Author: Katy M. Young
Unauthorized access of a computer system can be civilly or criminally actionable under the Computer Fraud and Abuse Act (“CFAA”). One of the most-cited CFAA cases is U.S. v. Nosal, a criminal case brought by the U.S. Attorneys’ Office against David Nosal, formerly a high-level recruiter with Korn-Ferry. The company that Mr. Nosal worked for was high-profile enough to catch the U.S. Attorney’s attention when Korn-Ferry alleged that after leaving his employment with the firm, Nosal accessed the firm’s computer data without authorization. The U.S. Attorney’s office thus brought suit against Mr. Nosal using the criminal application of the CFAA.
The most recent high-profile CFAA case that caught the U.S. Attorney’s attention and resulted in criminal charges was the St. Louis Cardinals/Houston Astros hacking scandal. The Scouting Director for the Cardinals, Chris Correa, plead guilty to five counts of criminal violations of the CFAA for illegally accessing the Ground Control database maintained by former Cardinals executive Jeff Luhnow in his capacity as an executive for the Houston Astros. You can read all about the guilty plea here: http://www.cbssports.com/mlb/eye-on-baseball/25442384/report-former-cardinals-exec-to-plead-guilty-in-astros-hacking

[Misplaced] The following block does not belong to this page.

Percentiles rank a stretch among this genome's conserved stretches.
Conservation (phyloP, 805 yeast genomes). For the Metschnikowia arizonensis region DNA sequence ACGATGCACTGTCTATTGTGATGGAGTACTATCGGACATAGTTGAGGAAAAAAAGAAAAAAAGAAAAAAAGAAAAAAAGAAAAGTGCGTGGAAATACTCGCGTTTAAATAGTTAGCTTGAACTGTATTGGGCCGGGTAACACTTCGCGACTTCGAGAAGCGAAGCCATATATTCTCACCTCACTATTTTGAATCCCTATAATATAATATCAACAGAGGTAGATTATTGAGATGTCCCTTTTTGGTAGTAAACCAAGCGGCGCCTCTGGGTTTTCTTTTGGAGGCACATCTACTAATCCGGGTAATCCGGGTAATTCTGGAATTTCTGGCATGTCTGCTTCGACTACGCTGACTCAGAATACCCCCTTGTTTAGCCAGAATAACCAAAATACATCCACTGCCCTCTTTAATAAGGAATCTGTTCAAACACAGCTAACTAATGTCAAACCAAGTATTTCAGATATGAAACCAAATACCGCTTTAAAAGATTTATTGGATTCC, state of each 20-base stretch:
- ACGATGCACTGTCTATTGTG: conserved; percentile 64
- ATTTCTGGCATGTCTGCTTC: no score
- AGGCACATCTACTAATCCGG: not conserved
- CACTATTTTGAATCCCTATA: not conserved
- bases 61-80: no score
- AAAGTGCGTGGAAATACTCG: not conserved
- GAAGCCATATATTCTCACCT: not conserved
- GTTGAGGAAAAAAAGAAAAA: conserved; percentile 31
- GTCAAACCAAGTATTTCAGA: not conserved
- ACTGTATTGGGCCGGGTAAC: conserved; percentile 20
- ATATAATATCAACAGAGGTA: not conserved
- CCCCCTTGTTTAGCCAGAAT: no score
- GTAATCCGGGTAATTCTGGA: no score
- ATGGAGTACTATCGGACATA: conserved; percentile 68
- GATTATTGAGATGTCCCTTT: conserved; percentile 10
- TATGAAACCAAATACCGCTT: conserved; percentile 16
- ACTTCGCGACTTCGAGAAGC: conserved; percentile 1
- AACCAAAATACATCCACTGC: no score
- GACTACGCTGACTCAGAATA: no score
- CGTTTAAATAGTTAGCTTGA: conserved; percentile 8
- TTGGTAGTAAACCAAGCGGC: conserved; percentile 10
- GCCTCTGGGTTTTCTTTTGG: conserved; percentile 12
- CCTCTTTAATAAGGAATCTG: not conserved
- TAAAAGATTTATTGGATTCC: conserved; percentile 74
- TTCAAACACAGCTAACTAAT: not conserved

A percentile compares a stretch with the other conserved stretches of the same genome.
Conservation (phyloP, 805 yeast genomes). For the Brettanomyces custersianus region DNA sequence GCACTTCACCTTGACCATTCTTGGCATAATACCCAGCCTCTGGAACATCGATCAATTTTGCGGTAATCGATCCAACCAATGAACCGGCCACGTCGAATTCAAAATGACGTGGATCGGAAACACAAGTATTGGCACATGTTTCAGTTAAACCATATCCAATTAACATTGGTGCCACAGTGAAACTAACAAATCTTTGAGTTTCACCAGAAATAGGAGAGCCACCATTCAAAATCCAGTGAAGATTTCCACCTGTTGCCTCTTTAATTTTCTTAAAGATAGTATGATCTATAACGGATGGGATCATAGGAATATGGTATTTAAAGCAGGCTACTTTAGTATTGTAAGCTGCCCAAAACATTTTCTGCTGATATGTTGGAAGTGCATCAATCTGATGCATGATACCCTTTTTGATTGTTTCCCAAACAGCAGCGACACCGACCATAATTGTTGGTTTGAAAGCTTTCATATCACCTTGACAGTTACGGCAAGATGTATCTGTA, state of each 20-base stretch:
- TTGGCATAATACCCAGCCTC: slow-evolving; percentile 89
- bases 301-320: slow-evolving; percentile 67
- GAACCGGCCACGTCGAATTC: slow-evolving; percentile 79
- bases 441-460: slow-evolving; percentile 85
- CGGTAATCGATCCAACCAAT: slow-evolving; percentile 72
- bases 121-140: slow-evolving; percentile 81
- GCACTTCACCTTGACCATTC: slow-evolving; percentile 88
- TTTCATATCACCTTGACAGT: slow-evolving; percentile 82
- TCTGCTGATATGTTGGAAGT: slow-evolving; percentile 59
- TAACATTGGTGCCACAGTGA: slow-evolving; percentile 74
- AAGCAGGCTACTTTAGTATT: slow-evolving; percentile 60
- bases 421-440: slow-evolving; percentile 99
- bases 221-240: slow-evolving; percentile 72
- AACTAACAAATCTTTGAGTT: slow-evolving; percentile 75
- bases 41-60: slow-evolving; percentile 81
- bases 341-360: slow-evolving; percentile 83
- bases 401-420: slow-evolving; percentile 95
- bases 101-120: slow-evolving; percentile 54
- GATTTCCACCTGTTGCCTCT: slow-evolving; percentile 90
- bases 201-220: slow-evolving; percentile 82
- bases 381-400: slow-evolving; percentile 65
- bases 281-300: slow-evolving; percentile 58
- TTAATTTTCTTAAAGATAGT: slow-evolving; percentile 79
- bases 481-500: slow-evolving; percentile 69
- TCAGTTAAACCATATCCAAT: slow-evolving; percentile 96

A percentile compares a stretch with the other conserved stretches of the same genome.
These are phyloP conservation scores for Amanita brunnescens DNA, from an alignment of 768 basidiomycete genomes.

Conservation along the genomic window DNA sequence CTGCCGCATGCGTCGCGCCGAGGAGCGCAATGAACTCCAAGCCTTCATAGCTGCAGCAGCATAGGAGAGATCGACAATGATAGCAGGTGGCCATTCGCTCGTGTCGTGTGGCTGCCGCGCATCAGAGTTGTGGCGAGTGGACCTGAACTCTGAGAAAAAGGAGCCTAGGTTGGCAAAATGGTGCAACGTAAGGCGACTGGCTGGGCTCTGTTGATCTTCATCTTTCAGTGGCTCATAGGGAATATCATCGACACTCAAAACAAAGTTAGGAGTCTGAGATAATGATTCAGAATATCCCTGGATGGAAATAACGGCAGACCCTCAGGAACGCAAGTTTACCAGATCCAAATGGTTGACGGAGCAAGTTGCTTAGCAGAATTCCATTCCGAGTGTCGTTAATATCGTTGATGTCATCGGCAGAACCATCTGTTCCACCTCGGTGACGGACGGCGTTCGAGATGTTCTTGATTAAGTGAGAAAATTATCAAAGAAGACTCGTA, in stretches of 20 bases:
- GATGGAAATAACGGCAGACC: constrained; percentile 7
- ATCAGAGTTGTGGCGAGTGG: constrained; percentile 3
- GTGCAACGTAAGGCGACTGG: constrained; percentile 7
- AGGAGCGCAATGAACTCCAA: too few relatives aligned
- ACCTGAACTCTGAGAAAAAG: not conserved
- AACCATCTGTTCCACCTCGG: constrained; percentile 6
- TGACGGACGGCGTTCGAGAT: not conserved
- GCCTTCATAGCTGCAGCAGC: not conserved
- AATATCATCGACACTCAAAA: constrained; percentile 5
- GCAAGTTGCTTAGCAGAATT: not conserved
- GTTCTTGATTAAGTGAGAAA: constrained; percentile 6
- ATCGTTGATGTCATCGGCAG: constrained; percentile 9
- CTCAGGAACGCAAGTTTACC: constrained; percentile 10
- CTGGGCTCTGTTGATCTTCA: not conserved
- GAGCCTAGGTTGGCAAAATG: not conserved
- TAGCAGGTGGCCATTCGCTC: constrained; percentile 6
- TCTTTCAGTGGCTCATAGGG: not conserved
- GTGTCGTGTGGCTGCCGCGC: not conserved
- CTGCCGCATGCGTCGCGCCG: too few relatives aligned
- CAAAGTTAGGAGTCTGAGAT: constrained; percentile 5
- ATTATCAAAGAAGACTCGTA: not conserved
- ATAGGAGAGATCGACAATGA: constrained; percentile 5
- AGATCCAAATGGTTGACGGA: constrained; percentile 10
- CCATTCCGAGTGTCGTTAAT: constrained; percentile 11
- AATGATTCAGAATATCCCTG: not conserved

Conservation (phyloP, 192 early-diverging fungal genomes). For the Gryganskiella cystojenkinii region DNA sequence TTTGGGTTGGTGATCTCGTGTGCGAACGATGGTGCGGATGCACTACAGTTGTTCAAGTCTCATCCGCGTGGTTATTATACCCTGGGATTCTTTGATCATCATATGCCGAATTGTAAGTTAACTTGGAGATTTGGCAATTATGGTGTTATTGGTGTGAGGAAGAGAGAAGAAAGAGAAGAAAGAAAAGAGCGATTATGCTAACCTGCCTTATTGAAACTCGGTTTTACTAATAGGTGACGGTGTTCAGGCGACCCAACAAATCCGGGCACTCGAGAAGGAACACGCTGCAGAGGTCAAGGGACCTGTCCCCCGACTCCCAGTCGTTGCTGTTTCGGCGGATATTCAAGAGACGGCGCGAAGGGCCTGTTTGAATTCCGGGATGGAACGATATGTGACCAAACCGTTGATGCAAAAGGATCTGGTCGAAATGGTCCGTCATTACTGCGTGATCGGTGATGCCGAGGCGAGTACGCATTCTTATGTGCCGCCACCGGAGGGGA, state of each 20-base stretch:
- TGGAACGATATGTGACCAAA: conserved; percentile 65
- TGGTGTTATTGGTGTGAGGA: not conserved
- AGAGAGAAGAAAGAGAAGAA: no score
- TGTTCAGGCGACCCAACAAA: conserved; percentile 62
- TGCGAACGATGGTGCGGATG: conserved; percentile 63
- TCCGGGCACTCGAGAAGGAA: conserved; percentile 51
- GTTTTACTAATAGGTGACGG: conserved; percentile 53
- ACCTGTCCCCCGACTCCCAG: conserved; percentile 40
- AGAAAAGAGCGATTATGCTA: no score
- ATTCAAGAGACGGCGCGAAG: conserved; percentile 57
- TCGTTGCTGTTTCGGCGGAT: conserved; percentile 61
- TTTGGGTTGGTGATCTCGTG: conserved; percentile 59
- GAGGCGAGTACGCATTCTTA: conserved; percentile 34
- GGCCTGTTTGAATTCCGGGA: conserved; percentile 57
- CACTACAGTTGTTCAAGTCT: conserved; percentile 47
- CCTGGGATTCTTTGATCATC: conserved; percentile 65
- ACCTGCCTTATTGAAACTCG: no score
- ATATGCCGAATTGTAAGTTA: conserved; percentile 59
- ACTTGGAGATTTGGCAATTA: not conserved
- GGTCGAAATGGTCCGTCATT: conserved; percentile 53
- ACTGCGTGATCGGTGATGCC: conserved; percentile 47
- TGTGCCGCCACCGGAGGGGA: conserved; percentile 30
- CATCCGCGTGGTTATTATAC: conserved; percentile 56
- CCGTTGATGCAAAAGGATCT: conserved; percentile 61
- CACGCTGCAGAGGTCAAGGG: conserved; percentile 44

Obviously, America’s pastime is high-profile enough to warrant the government spending resources to prosecute what is essentially private business espionage. But aside from baseball, what is it that catches the government’s attention in these kinds of cases? Ad Astra represents a law firm that has accused another law firm of hacking their third party cloud storage database of client files. The case is filed in State Court in Southern California but has not yet drawn the U.S. Attorney’s attention, although it has been covered by The Daily Journal and Law 360, both legal news outlets. Although not as high-profile as major league baseball, a hacking claim between opposing lawyers should draw the ire of government lawyers in the U.S. Attorney’s office who share Ad Astra’s concern for our esteemed profession. For the time being, Ad Astra will move forward with the civil claims under the CFAA and wait to see if the statute will be applied against the defendants in a criminal law context.